Wednesday, November 12, 2014

Some of My Rules for HPDE Instruction After My First Season

Each instructor develops their own opinions about how instruction should be done and their own personal rules for how they do it.  Many of them are derived from those they associate with and then they may tweak them to make them their own.  Here are some of mine.

I don't take my students for rides until the afternoon

Why not?  That usually means they have about half of their on-track sessions under the belt.  This has usually meant I have had 2 sessions to observe them and work with the, understand their ability, their car and their faults.  This allows me to tailor my demo ride to show them the specific things I want them to work on.  If possible, run them in a run group only slightly above their run group but if the schedule (or group) does not allow that, run with them in the instructor group.  For example, if they are Novice and Intermediate doesn't work out in the schedule, don't take them out in Advanced, take them out with Instructors.  I have my reasons for this rule but some organizations make this rule moot by mixing advanced and instructors. And sometimes even the other instructors are still the problem.  See the last rule in this post below for more.

Now, if they are an intermediate driver who just needs/wants an instructor because it is a new track, I will take them out in the morning after their first session, and then at least ride with them their next session after that.  But if I think the student will need me in the passenger seat at least 3/4 of the day, I wait till after lunch.

4 wheels off w/ a student in car is the cardinal sin*

I have ONE exception to this, see below.  This rule has been imparted on me by other instructors, but I have one personal exception to this rule.  Students need to see us as perfect when we take them out for a demo ride so they will listen to us.  The only person exception to this (That doesn't come into play for me yet) is if you are teaching a very advanced student and advanced technique that has a possibility for failure, 4 wheels off might happen.  But in those cases, a crash is the cardinal sin and the possibility for failure should be discussed before hand, not a surprise.  Equipment failures that weren't from your own stupidity are also acceptable, but if you lose a wheel from loose lug nuts...well...your credibility with that student just got shot to hell.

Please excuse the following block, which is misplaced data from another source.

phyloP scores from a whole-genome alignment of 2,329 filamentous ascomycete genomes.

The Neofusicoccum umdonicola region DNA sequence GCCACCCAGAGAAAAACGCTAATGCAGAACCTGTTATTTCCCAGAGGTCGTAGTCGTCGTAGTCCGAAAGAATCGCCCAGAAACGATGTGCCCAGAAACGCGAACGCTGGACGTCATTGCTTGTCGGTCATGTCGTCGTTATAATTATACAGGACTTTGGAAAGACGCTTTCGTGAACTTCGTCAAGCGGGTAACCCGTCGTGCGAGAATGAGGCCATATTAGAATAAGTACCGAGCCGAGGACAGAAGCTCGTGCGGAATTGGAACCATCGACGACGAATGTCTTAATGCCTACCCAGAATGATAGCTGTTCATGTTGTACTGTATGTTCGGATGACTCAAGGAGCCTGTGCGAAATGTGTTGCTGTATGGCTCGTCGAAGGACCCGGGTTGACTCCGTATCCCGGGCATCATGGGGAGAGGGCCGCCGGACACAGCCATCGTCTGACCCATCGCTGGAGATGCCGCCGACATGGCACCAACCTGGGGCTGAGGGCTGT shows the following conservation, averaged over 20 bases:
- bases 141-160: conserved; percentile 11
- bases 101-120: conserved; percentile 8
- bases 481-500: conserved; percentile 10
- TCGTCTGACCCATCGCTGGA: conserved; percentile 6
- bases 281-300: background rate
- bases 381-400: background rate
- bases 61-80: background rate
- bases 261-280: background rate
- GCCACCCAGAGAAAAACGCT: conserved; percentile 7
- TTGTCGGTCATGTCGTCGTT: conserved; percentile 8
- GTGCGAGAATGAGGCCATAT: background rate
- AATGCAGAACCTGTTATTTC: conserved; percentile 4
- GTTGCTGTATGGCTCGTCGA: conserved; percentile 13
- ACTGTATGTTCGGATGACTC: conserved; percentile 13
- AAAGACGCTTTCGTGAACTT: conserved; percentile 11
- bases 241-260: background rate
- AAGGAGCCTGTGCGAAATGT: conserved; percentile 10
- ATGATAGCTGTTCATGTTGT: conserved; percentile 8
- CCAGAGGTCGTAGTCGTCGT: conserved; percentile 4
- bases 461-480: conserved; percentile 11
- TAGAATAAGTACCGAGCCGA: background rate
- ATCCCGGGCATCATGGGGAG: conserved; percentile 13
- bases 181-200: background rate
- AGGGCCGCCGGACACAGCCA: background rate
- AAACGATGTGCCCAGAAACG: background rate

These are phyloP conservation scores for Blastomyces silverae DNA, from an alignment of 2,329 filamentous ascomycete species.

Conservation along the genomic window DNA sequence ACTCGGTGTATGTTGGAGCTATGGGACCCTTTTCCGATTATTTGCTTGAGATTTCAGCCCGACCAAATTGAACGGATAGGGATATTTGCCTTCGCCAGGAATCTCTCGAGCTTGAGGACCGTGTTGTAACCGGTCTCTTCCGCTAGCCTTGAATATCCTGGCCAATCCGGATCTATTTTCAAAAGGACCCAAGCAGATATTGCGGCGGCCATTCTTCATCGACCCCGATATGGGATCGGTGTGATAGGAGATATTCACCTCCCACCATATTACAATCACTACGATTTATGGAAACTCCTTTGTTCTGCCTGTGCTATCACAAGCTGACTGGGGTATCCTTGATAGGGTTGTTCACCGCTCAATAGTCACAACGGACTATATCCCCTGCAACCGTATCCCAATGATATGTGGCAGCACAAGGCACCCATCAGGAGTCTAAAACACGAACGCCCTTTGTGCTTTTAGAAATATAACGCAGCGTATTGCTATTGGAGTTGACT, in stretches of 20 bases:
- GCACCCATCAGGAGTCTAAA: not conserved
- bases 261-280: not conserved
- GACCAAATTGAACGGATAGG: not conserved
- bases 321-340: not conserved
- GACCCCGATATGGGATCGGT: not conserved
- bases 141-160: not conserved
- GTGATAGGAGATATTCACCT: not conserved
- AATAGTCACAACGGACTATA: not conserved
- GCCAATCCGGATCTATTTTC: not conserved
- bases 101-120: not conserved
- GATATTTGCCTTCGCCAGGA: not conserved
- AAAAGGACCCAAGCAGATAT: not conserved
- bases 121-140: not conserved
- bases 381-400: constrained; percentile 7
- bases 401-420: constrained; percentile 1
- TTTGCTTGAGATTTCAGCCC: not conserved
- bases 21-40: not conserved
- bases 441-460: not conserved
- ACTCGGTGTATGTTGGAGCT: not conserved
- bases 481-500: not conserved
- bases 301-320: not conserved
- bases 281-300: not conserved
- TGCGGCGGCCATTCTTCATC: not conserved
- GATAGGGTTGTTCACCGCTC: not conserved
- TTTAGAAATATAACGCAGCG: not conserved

I say this doesn't come into play for me yet because I don't feel comfortable trying to teach student things that advanced and then having to hop back in the car with them.  At least not yet.  I want more experience under my own belt first.

With your student in the car, drive how you want them to drive

They will mimic your actions...or at least try to.  So be sure not to do anything that if they attempt to mimic you and screw up will place you in a tire wall or worse. Depending on the student it may be possible to drive a bit harder (There are students out there that actually appreciate the difference in experience) but keep in mind the previous rule.  You still won't be driving flat-out.

Even if your student isn't in the car, they (or other students) may be watching

Keep this in mind when you make passes, when you interact with other drivers on track.  Even in an open-passing session, there might be other students on track with instructors, or students spectating.  Do you really want them to think dive bombing three cars into the bitch on VIR Grand is a good idea when you have to get back in the car with them?  DEs aren't race schools or test/tune sessions. Sure, advanced drivers and instructors can make use of the events for some practice, but don't be driving in full-out race mode especially in traffic.  There are street cars out there.  There are passengers in some cars.  Behave.

This is just a subset of my rules.  I will write up more in another post when I feel so motivated.  

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